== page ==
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In my religious tradition there is an expression one utters in response to another person’s over-optimism. For example, your basketball team is leading by twenty points with four minutes left in the game. A friend declares, “This game is in the bag!”
“That is the moment of greatest danger,” my grandmother warned. Then she would say the mystical words, “Don’t give a kena hora.”
The phrase is supposed to ward off the evil eye, a folk tradition that fears good news. Just when things are good, the evil eye will bring disaster. One should never be too optimistic, too positive about anything. The moment you have let your joy and happiness loose on the world, the evil eye will try to bring you down.
I had a kena hora moment this week as I suddenly realized that religious issues were no where to be found in the battle of the front runners for president. The leading candidates were actually speaking of education and healthcare, foreign policy and defense matters. I knew that if I made this observation public, I could risk the wrath of the evil eye-so I said, “ Kena hora” and spit three times. They were symbolic spits.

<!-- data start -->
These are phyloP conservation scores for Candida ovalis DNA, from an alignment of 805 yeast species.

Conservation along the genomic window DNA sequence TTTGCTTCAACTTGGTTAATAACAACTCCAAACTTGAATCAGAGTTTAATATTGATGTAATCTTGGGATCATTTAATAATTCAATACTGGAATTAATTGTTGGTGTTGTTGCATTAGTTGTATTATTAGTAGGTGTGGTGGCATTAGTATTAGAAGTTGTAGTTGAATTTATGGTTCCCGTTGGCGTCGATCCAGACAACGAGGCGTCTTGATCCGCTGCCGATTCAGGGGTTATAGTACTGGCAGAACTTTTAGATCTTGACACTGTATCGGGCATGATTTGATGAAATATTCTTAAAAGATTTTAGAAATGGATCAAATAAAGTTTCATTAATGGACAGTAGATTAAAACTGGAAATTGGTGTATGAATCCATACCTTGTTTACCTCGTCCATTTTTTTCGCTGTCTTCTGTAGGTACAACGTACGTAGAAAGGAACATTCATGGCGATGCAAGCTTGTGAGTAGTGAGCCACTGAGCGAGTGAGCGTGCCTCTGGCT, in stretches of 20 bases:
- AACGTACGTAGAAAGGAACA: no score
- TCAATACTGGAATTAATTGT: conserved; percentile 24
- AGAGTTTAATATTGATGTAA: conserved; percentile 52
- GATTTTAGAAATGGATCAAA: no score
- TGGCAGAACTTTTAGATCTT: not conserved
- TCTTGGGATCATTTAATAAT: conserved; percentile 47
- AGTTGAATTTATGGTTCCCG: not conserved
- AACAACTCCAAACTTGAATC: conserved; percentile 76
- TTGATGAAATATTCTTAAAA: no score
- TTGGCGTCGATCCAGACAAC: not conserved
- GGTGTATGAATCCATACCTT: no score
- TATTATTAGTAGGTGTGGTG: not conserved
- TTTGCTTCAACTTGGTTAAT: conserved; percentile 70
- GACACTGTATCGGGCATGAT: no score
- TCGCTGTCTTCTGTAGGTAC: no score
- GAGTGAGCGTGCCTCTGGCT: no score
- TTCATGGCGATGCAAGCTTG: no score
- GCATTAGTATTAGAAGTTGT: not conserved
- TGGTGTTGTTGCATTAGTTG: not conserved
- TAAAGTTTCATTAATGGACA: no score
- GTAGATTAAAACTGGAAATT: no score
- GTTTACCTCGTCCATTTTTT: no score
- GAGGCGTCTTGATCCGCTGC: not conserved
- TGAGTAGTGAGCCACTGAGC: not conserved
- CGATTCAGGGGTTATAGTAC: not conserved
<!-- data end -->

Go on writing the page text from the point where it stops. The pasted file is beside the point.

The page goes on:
In recent days, none of the three front-runners has been sending covert or overt religious messages on the campaign trail. I prefer to get my inspiration from my faith leaders at the pulpit rather than from political candidates at the press conference. Maybe we are entering a new era of respect for the constitutional separation of church and state.
I know grandma, don’t give a kena hora.
(The opinions expressed are not necessarily those of St. Louis Public Radio.)
Mark Shook is Rabbi Emeritus at Temple Israel.